The problem is that North Korea is understandably nervous about handing over such a list. If Pyongyang tells the US where all of its nuclear materials are, it makes them more vulnerable to attack. Kim’s regime, which relies in large part on its nuclear program to protect it from external aggression, would be substantially weakened if it started to destroy and dismantle its nuclear arsenal.

It’s therefore no surprise that North Korean officials have repeatedly rejected Pompeo’s request to hand over 60 to 70 percent of the country’s nuclear warheads within six to eight months. What’s more, North Korea has actually continued to develop nuclear weapons throughout the negotiating process, according to the International Atomic Energy Agency, the world’s nuclear watchdog.

So how to break the deadlock? A senior South Korean diplomat, speaking on the condition of anonymity, told me that the Kim regime is holding out for a declaration of peace on the Korean Peninsula. At this stage, it’s unlikely the US would offer to sign an official peace treaty to end the Korean War, which officially continues to this day even though fighting stopped in 1953.

The concern over signing a treaty to end the war now, experts believe, is that North Korea would request the withdrawal of America’s 28,500 troops from South Korea. A staunch US ally, South Korea relies on America’s military support to defend against the threat from Pyongyang.

Instead, the US might offer a step-by-step process where the final result is a signed peace treaty by America and other parties. If that ever happens, North Korea might offer at least a partial list of its nuclear materials as a way to build trust between the two countries. Over time, North Korea would offer to dismantle more weapons, and the US would inch closer to signing an official end to the Korean War.

It’s unclear, though, if the US is ready to make such an offer to break the stalemate, or if Pyongyang would give any concessions in exchange. In the meantime, the Trump administration already has contingency plans in place to compel Pyongyang to dismantle its nuclear program should talks continue to stall.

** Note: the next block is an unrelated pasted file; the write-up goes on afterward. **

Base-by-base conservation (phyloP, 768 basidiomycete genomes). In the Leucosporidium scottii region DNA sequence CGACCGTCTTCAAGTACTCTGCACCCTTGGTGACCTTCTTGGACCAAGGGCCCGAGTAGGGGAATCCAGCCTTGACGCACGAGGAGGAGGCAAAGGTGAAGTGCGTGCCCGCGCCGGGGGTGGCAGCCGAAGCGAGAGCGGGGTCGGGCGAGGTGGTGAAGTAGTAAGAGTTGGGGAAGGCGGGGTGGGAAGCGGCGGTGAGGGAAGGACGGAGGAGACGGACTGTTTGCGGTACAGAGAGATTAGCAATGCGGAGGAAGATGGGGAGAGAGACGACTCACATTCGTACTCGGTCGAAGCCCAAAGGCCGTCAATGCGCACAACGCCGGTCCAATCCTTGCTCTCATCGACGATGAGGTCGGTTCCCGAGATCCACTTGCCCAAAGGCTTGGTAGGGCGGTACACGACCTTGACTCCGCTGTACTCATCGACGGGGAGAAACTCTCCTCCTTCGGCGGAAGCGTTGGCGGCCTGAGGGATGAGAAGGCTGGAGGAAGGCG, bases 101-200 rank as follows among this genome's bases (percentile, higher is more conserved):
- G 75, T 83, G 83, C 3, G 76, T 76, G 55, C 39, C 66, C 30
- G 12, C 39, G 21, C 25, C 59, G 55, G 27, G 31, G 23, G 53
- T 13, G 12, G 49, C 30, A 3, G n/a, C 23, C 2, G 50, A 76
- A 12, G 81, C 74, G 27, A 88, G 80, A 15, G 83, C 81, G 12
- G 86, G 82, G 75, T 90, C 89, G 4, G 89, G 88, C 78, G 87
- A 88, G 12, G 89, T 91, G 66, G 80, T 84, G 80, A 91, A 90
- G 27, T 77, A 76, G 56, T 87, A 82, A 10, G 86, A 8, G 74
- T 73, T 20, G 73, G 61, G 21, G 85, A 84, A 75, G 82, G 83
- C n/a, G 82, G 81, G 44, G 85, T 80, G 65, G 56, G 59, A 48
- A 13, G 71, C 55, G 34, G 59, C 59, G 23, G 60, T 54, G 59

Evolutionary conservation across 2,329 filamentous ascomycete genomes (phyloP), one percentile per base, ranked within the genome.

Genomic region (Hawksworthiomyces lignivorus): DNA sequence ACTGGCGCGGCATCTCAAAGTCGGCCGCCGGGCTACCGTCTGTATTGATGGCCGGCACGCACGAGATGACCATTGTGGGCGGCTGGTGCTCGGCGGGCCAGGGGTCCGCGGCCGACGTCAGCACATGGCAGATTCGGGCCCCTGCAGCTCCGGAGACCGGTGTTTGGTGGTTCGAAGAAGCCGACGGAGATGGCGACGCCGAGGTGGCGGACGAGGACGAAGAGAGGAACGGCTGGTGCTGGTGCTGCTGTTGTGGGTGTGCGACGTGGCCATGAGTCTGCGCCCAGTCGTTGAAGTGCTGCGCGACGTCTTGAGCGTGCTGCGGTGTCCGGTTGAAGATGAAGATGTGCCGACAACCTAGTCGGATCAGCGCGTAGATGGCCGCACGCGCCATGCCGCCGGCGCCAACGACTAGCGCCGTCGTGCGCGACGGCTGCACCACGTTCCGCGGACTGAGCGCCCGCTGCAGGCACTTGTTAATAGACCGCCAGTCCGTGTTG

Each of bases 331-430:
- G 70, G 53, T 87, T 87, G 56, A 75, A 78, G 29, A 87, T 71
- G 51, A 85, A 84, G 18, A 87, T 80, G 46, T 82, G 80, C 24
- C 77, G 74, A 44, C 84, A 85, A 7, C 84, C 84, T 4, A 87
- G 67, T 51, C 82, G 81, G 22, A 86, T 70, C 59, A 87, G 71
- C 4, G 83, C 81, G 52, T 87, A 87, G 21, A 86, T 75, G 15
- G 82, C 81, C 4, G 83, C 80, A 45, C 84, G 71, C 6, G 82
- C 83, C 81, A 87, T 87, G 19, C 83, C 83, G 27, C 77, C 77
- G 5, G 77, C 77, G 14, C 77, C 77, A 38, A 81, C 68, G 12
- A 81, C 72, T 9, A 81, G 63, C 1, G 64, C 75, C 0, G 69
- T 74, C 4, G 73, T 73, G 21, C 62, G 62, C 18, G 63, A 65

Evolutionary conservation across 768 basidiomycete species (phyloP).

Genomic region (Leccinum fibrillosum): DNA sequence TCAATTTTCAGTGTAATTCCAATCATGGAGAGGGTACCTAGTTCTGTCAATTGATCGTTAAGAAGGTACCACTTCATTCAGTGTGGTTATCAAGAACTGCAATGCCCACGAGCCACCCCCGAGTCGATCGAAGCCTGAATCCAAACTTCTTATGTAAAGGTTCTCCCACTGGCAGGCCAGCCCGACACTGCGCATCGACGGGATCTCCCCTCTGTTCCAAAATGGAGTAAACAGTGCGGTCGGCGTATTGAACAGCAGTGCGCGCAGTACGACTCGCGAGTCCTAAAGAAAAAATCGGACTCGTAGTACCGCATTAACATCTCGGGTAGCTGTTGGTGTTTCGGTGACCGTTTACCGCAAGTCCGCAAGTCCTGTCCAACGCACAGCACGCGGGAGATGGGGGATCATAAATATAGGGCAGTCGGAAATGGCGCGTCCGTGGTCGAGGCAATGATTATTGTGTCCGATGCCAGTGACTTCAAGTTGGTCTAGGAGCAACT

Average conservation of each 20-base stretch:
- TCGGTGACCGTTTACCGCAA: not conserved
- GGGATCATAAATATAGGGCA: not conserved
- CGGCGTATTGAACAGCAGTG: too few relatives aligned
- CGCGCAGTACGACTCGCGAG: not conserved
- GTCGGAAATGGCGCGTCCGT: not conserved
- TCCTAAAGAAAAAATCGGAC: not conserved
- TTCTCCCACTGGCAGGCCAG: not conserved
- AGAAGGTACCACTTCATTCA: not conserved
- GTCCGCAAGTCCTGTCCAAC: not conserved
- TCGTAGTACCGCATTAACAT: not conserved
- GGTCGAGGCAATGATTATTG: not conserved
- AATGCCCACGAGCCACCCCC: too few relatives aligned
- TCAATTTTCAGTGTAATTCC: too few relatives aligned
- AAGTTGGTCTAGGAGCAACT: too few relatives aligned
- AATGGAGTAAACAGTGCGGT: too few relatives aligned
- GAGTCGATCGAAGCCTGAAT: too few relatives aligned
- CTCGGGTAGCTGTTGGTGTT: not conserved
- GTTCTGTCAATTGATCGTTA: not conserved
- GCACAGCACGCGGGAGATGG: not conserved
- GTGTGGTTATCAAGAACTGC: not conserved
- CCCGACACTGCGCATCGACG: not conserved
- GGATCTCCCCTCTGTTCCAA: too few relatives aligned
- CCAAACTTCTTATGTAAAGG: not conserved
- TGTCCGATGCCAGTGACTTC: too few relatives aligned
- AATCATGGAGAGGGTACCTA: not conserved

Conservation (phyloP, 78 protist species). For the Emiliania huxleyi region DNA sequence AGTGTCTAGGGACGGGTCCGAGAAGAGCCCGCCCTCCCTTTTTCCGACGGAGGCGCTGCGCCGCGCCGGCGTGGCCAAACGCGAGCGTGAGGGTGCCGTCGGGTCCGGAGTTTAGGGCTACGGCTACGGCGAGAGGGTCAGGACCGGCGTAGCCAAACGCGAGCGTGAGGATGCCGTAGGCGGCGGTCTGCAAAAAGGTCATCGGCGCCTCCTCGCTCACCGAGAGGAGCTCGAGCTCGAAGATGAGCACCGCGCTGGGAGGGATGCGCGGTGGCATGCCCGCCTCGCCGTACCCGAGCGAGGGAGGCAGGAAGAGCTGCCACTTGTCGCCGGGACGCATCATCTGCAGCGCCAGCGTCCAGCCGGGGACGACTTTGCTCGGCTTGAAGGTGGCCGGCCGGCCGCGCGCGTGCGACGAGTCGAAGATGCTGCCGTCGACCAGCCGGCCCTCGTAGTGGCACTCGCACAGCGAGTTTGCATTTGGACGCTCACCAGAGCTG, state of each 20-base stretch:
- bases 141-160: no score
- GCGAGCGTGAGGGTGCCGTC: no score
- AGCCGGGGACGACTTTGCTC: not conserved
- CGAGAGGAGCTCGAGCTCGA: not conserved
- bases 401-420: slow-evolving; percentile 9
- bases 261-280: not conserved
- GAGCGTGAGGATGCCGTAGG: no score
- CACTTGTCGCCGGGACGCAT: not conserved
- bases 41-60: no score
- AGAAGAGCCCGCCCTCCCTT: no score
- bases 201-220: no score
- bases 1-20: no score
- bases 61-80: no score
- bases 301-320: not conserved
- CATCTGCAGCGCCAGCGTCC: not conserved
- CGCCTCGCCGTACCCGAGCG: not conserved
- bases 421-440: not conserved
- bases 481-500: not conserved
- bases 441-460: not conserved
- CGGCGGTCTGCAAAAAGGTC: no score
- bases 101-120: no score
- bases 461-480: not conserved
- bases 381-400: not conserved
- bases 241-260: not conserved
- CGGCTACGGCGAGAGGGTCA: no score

The Trump administration is considering more punishments for North Korea

UN Security Council.
UN Security Council.
Drew Angerer/Getty Images

According to a source close to the White House, administration officials have considered further measures to put economic pressure on Pyongyang.

Two proposals in particular stand out. First, the US would ask the United Nations Security Council to place a full oil and gas embargo on North Korea. And second, the US would place sanctions on multiple Chinese companies and possibly banks, since many of them help launder North Korean money.

That would significantly augment the administration’s fledgling “maximum pressure” campaign, in which the US and other countries place economic penalties on North Korea until it opts to denuclearize. That strategy has struggled lately because China and Russia continue to trade with North Korea despite restrictions they originally agreed to.

For example, North Korea still receives oil and coal from China and Russia — despite sanctions — at sea. A North Korean ship pulls up next to a Chinese one and then they transfer the goods. On top of that, North Korean laborers continue to work in both China and Russia, allowing those people to send money home. On August 3, the US placed sanctions on a Russian bank for still accepting North Korean money.

That’s why some experts don’t believe a full embargo will work. “I don’t see how a massive new round of sanctions will help the diplomacy,” Michael Fuchs, a top Asia official at the State Department from 2013 to 2016, told me.